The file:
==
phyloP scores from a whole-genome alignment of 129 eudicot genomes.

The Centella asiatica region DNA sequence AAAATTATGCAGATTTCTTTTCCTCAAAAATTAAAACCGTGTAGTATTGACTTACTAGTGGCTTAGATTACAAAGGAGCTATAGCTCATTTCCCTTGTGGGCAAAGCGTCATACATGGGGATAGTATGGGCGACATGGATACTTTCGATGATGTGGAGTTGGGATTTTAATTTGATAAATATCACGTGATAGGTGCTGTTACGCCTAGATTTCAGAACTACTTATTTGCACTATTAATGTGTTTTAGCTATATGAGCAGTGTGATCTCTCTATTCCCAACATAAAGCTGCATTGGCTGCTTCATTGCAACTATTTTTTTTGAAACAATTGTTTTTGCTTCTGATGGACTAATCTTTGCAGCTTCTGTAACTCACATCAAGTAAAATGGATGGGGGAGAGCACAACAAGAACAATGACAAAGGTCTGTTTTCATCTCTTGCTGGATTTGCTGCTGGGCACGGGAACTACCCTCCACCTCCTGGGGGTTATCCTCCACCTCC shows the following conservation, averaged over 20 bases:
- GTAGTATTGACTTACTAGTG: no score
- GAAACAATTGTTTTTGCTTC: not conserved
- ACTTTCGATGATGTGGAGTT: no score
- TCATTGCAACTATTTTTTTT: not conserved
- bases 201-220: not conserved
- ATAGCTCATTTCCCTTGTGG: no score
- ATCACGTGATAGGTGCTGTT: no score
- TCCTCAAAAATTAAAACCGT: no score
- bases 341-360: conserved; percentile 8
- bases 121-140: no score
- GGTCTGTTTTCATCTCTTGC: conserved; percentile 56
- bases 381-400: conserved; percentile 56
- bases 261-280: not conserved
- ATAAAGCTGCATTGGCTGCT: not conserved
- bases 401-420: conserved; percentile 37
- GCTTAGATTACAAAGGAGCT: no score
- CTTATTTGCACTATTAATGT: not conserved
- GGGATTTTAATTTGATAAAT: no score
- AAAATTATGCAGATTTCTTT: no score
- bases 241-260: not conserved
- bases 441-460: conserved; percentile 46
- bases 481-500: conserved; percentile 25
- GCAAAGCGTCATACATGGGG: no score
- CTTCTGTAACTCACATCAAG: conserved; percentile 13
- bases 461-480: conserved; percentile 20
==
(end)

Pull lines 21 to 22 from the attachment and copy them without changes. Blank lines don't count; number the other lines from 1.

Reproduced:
- AAAATTATGCAGATTTCTTT: no score
- bases 241-260: not conserved